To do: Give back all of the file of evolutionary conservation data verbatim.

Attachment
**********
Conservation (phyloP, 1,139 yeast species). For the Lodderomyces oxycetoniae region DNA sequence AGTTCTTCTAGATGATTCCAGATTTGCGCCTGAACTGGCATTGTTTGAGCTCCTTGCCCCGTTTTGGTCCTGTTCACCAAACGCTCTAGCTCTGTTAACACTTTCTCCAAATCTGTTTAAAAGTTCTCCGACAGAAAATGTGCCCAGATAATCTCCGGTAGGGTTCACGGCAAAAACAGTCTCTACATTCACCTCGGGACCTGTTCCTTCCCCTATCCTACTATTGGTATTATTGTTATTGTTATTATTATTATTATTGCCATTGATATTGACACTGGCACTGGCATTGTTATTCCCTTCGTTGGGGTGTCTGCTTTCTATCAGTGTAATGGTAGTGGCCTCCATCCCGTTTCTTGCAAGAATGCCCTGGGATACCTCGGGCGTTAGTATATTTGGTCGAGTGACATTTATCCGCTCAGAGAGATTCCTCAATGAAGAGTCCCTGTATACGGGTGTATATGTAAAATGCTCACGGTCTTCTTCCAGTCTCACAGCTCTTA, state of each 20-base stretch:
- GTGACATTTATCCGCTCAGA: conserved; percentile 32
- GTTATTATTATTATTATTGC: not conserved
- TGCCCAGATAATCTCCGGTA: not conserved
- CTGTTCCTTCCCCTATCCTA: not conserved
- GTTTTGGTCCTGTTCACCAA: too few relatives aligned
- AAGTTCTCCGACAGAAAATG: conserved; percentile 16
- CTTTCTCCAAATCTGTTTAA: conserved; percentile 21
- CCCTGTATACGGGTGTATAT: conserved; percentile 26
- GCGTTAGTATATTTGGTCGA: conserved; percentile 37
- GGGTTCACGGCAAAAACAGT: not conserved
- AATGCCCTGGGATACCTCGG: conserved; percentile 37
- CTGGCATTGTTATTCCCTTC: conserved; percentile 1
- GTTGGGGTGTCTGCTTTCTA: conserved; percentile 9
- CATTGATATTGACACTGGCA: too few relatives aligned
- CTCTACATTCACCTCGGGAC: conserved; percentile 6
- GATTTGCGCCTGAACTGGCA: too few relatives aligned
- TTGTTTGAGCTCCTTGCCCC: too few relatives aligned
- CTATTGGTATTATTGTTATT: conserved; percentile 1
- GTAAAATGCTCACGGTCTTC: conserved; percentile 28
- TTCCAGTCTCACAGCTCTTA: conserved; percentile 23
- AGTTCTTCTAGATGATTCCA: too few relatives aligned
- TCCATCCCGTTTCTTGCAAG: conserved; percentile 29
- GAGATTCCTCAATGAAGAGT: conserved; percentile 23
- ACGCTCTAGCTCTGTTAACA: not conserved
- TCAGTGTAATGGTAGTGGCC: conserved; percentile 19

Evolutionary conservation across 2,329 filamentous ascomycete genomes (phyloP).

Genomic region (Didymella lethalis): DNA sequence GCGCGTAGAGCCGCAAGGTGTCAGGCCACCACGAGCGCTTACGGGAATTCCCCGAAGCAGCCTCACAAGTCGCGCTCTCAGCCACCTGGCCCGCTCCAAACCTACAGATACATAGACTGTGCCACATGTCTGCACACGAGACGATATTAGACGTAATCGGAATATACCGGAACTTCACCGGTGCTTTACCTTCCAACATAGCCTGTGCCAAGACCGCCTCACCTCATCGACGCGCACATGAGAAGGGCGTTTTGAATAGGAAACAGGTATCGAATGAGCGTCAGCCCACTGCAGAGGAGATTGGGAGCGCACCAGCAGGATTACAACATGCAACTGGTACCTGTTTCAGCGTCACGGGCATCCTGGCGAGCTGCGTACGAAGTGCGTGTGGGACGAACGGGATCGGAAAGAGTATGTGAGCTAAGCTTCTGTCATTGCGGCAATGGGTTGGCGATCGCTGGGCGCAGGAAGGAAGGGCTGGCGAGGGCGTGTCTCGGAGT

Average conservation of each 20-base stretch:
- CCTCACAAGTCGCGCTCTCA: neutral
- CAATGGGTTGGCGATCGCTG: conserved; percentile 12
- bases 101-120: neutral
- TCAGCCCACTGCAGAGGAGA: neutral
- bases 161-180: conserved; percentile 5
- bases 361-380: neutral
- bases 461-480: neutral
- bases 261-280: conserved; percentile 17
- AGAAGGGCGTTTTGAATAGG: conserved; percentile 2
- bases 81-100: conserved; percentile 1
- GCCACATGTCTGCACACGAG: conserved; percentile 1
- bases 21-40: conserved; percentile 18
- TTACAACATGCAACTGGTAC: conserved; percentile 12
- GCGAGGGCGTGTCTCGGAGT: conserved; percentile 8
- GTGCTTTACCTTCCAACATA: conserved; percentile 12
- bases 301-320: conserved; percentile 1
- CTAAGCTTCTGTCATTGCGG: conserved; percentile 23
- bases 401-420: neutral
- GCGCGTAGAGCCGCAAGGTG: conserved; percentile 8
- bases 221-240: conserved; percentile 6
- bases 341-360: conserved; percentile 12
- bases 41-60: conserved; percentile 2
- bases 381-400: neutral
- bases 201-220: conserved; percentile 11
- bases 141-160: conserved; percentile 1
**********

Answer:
Conservation (phyloP, 1,139 yeast species). For the Lodderomyces oxycetoniae region DNA sequence AGTTCTTCTAGATGATTCCAGATTTGCGCCTGAACTGGCATTGTTTGAGCTCCTTGCCCCGTTTTGGTCCTGTTCACCAAACGCTCTAGCTCTGTTAACACTTTCTCCAAATCTGTTTAAAAGTTCTCCGACAGAAAATGTGCCCAGATAATCTCCGGTAGGGTTCACGGCAAAAACAGTCTCTACATTCACCTCGGGACCTGTTCCTTCCCCTATCCTACTATTGGTATTATTGTTATTGTTATTATTATTATTATTGCCATTGATATTGACACTGGCACTGGCATTGTTATTCCCTTCGTTGGGGTGTCTGCTTTCTATCAGTGTAATGGTAGTGGCCTCCATCCCGTTTCTTGCAAGAATGCCCTGGGATACCTCGGGCGTTAGTATATTTGGTCGAGTGACATTTATCCGCTCAGAGAGATTCCTCAATGAAGAGTCCCTGTATACGGGTGTATATGTAAAATGCTCACGGTCTTCTTCCAGTCTCACAGCTCTTA, state of each 20-base stretch:
- GTGACATTTATCCGCTCAGA: conserved; percentile 32
- GTTATTATTATTATTATTGC: not conserved
- TGCCCAGATAATCTCCGGTA: not conserved
- CTGTTCCTTCCCCTATCCTA: not conserved
- GTTTTGGTCCTGTTCACCAA: too few relatives aligned
- AAGTTCTCCGACAGAAAATG: conserved; percentile 16
- CTTTCTCCAAATCTGTTTAA: conserved; percentile 21
- CCCTGTATACGGGTGTATAT: conserved; percentile 26
- GCGTTAGTATATTTGGTCGA: conserved; percentile 37
- GGGTTCACGGCAAAAACAGT: not conserved
- AATGCCCTGGGATACCTCGG: conserved; percentile 37
- CTGGCATTGTTATTCCCTTC: conserved; percentile 1
- GTTGGGGTGTCTGCTTTCTA: conserved; percentile 9
- CATTGATATTGACACTGGCA: too few relatives aligned
- CTCTACATTCACCTCGGGAC: conserved; percentile 6
- GATTTGCGCCTGAACTGGCA: too few relatives aligned
- TTGTTTGAGCTCCTTGCCCC: too few relatives aligned
- CTATTGGTATTATTGTTATT: conserved; percentile 1
- GTAAAATGCTCACGGTCTTC: conserved; percentile 28
- TTCCAGTCTCACAGCTCTTA: conserved; percentile 23
- AGTTCTTCTAGATGATTCCA: too few relatives aligned
- TCCATCCCGTTTCTTGCAAG: conserved; percentile 29
- GAGATTCCTCAATGAAGAGT: conserved; percentile 23
- ACGCTCTAGCTCTGTTAACA: not conserved
- TCAGTGTAATGGTAGTGGCC: conserved; percentile 19

Evolutionary conservation across 2,329 filamentous ascomycete genomes (phyloP).

Genomic region (Didymella lethalis): DNA sequence GCGCGTAGAGCCGCAAGGTGTCAGGCCACCACGAGCGCTTACGGGAATTCCCCGAAGCAGCCTCACAAGTCGCGCTCTCAGCCACCTGGCCCGCTCCAAACCTACAGATACATAGACTGTGCCACATGTCTGCACACGAGACGATATTAGACGTAATCGGAATATACCGGAACTTCACCGGTGCTTTACCTTCCAACATAGCCTGTGCCAAGACCGCCTCACCTCATCGACGCGCACATGAGAAGGGCGTTTTGAATAGGAAACAGGTATCGAATGAGCGTCAGCCCACTGCAGAGGAGATTGGGAGCGCACCAGCAGGATTACAACATGCAACTGGTACCTGTTTCAGCGTCACGGGCATCCTGGCGAGCTGCGTACGAAGTGCGTGTGGGACGAACGGGATCGGAAAGAGTATGTGAGCTAAGCTTCTGTCATTGCGGCAATGGGTTGGCGATCGCTGGGCGCAGGAAGGAAGGGCTGGCGAGGGCGTGTCTCGGAGT

Average conservation of each 20-base stretch:
- CCTCACAAGTCGCGCTCTCA: neutral
- CAATGGGTTGGCGATCGCTG: conserved; percentile 12
- bases 101-120: neutral
- TCAGCCCACTGCAGAGGAGA: neutral
- bases 161-180: conserved; percentile 5
- bases 361-380: neutral
- bases 461-480: neutral
- bases 261-280: conserved; percentile 17
- AGAAGGGCGTTTTGAATAGG: conserved; percentile 2
- bases 81-100: conserved; percentile 1
- GCCACATGTCTGCACACGAG: conserved; percentile 1
- bases 21-40: conserved; percentile 18
- TTACAACATGCAACTGGTAC: conserved; percentile 12
- GCGAGGGCGTGTCTCGGAGT: conserved; percentile 8
- GTGCTTTACCTTCCAACATA: conserved; percentile 12
- bases 301-320: conserved; percentile 1
- CTAAGCTTCTGTCATTGCGG: conserved; percentile 23
- bases 401-420: neutral
- GCGCGTAGAGCCGCAAGGTG: conserved; percentile 8
- bases 221-240: conserved; percentile 6
- bases 341-360: conserved; percentile 12
- bases 41-60: conserved; percentile 2
- bases 381-400: neutral
- bases 201-220: conserved; percentile 11
- bases 141-160: conserved; percentile 1